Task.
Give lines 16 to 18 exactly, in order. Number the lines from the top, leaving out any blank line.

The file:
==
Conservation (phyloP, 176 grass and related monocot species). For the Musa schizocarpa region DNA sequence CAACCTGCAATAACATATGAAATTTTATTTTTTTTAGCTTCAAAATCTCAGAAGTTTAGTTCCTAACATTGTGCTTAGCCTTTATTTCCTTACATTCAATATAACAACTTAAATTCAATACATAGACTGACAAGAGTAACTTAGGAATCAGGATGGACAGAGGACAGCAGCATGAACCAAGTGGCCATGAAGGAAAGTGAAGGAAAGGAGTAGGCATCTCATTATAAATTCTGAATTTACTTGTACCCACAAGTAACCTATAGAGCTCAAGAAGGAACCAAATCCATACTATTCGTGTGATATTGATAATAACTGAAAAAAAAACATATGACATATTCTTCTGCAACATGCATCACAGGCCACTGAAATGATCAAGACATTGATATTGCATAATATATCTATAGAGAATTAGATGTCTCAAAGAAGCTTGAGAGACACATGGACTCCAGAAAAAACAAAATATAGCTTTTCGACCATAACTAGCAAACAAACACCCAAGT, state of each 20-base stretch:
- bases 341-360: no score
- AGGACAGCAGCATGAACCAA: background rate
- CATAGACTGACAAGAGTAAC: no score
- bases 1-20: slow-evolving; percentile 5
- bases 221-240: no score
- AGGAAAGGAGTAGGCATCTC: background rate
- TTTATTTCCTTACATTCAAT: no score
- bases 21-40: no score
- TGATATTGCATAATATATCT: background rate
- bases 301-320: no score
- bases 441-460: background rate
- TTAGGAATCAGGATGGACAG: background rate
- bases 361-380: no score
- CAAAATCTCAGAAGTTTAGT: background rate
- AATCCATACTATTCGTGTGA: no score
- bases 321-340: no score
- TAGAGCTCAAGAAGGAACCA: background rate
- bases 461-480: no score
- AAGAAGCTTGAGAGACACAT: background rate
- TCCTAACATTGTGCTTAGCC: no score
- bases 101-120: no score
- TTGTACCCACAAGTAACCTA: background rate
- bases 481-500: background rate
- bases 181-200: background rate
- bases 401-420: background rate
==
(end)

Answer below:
- AATCCATACTATTCGTGTGA: no score
- bases 321-340: no score
- TAGAGCTCAAGAAGGAACCA: background rate